The question raised feelings and thoughts about a return to a past in which Eliza struggled, but also concerns about the future. I reminded the family that we would meet again and that we did not have to rush this process. Withdrawal takes time.
Before we said goodbye, I tried to focus on hope. I asked Eliza: What does life look like in a year or two’s time? What do you do then? How does it feel to be you then? What about your relationship with your family?
I also suggested a structure for the work we would do together, including how often we would meet and who would participate. Perhaps Eliza wanted to come by herself, with the family joining in later on a regular basis, or perhaps the family preferred to come together every time. In the end, they decided that Eliza would meet with me solo once a week. Every other month, her family came in and participated as well.
In the beginning and with her permission, I spoke to her parents by phone as needed, and let Eliza know she could contact me for anything urgent. She did this once, at a time when the emotional and physical discomfort of withdrawal felt especially difficult. This process continued for one year, and then we said goodbye to each other. Eliza told me and her family (who had been very supportive) that she felt good enough to deal with life from now on without professional support. I told her, as I usually do, that she was welcome to contact me if she ever needed to. She never did.
Preparing for Shared Work
As I mentioned, at the beginning of this shared work, I typically pay attention to addressing fears, since so many people considering withdrawal experience such anxieties. There is fear of what will happen in terms of physical and emotional reactions to tapering off the medication, fear of never being able to get off of it, and many more.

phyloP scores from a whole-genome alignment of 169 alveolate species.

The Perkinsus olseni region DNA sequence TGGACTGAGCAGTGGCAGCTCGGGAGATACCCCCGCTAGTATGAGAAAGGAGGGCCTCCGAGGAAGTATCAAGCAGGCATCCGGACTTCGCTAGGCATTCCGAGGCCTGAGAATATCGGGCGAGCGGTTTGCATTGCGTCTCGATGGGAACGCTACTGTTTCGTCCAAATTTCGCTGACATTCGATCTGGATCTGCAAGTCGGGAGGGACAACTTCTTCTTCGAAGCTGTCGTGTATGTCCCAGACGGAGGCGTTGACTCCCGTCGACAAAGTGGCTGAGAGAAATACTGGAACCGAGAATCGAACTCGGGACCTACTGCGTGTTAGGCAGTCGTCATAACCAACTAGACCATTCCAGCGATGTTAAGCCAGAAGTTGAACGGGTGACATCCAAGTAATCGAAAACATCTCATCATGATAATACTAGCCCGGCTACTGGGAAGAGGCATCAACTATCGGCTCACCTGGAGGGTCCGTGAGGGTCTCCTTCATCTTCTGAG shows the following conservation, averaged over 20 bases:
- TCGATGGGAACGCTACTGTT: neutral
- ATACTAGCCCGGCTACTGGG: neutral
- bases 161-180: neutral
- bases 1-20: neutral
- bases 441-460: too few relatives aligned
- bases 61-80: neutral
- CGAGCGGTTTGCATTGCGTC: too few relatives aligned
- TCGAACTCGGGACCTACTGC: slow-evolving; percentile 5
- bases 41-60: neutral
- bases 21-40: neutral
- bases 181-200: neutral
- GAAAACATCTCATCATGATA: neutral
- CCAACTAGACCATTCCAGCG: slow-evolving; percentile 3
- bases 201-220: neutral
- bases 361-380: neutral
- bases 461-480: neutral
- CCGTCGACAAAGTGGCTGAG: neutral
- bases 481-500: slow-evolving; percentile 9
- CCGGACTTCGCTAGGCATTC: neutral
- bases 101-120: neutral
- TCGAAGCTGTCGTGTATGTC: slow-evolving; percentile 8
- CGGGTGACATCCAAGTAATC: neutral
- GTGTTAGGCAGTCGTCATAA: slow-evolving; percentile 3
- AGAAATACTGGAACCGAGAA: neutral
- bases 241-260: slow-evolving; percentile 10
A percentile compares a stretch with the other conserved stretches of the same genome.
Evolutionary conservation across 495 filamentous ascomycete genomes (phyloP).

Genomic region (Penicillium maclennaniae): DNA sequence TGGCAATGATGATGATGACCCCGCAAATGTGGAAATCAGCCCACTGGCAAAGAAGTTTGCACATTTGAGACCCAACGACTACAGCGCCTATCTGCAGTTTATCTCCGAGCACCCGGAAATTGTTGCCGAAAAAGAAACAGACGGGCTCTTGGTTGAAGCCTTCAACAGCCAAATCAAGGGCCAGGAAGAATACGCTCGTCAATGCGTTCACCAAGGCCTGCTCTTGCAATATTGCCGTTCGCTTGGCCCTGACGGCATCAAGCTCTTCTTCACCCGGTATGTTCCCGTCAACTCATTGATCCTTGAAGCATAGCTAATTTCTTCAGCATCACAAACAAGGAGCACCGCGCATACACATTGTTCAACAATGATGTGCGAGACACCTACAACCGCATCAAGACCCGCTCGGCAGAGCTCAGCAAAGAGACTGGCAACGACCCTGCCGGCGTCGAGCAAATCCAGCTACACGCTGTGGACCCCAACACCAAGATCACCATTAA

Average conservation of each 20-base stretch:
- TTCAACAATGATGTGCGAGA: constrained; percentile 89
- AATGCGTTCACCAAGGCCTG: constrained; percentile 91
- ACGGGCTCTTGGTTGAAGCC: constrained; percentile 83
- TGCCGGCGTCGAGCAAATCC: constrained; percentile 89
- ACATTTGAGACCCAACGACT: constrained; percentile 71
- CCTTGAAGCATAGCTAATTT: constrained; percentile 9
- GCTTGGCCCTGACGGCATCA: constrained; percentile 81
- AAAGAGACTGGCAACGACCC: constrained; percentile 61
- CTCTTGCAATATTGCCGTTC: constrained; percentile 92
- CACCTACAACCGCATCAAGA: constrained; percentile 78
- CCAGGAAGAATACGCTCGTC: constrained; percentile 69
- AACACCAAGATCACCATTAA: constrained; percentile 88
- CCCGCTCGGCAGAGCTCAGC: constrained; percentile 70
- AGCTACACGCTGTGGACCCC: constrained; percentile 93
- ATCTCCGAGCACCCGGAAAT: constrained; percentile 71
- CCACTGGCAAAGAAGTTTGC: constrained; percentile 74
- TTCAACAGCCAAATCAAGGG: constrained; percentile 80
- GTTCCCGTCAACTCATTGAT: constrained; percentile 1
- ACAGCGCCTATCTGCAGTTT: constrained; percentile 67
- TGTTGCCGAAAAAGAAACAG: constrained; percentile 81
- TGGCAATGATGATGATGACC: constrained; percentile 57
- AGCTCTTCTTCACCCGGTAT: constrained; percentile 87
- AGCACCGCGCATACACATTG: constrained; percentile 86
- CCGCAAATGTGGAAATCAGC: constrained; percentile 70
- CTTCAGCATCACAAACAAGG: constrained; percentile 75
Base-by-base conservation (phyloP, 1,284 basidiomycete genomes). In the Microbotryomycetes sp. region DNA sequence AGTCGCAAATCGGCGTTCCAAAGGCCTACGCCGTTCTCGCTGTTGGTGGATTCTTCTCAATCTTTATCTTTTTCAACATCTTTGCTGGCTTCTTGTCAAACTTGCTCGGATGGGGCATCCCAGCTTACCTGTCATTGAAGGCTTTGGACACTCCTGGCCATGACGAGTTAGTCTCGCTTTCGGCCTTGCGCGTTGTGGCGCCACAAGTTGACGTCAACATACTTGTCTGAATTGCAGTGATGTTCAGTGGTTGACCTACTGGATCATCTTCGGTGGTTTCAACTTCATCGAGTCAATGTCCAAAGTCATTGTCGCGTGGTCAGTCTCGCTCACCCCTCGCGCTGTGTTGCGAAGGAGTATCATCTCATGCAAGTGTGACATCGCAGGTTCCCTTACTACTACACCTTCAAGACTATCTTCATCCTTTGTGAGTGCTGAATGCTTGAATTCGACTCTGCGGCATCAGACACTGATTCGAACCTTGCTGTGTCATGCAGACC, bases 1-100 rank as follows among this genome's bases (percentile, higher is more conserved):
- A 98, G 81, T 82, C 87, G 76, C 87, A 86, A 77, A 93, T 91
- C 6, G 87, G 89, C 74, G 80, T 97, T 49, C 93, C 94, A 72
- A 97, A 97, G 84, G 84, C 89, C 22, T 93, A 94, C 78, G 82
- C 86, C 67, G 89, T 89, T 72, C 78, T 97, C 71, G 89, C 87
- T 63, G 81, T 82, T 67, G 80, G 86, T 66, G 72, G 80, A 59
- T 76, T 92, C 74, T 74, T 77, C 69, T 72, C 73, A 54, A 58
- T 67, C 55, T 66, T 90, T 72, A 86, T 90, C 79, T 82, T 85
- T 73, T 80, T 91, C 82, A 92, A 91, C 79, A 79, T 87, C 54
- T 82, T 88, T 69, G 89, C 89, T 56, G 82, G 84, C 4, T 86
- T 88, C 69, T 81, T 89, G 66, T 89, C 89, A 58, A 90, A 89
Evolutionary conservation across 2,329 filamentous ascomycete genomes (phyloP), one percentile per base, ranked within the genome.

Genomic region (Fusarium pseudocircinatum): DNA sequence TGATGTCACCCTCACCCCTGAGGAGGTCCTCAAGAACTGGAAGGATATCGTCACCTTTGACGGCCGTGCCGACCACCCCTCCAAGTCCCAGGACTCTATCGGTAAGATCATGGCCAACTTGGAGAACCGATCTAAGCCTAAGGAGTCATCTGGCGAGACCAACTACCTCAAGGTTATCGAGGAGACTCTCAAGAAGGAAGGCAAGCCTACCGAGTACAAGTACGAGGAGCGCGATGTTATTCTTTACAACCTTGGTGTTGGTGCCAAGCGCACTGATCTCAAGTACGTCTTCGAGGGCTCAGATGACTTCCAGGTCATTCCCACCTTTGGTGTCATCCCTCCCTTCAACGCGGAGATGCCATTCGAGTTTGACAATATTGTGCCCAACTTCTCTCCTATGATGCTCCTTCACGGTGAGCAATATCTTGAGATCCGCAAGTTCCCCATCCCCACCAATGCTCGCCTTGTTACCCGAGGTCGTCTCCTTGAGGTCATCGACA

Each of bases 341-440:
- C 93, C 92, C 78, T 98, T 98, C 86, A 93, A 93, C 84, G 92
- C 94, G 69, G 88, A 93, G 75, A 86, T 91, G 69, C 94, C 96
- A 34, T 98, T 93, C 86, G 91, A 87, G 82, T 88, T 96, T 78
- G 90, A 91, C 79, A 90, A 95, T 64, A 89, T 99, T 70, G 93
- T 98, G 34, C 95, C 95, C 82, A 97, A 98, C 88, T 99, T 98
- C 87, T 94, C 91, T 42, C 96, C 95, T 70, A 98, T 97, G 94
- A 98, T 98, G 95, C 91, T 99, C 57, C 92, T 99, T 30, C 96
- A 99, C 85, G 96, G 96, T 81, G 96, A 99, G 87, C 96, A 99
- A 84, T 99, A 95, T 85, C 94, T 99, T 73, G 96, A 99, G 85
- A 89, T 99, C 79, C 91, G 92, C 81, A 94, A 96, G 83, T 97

I try to prepare people for the process by telling them about the physical symptoms one often has during withdrawal: tiredness, body aches, flashes of light in the eyes, dizziness, and embodied feelings of sadness, anger, and anxiety. It is also pretty common for people to express a feeling of having had their “real experiences” stolen during the years they were on medication, and to realize how the medication itself created suffering and side effects.
I also suggest to the person withdrawing that they reduce their dose very slowly. This is not only because the body needs time to adapt to the change, but also due to the emotional and psychological reactions that can occur. It often takes a while to get to know who you are without drugs, and how you respond to different situations. Therefore, patience is needed.
It sometimes happens that I see people for a couple of years as they go through the withdrawal process, but at other times, we may meet for less than half a year. Some people just want a consultation for an hour or two. In that situation, I suggest that the young person and their parents find some regular support, either a close friend or a professional helper who has lived experience in withdrawing and is living proof that it is possible to get off these drugs. Hearing others’ experiences is crucial, for it creates hope.
Listening and Adjusting
Since there is still very little formal research on how best to withdraw, it is therefore vital to listen to the person undergoing the process. Ask them what kind of support they need from you. And ask yourself what you need from others to be able to support your child in this way. It is also important to consider what is best for both the family unit and each individual family member. There are many factors to consider: personality, the nature and quality of one’s relationships and personal networks (especially the presence or absence of trust), cultural context, the overall health of the person withdrawing, resources (financial and otherwise), and so on.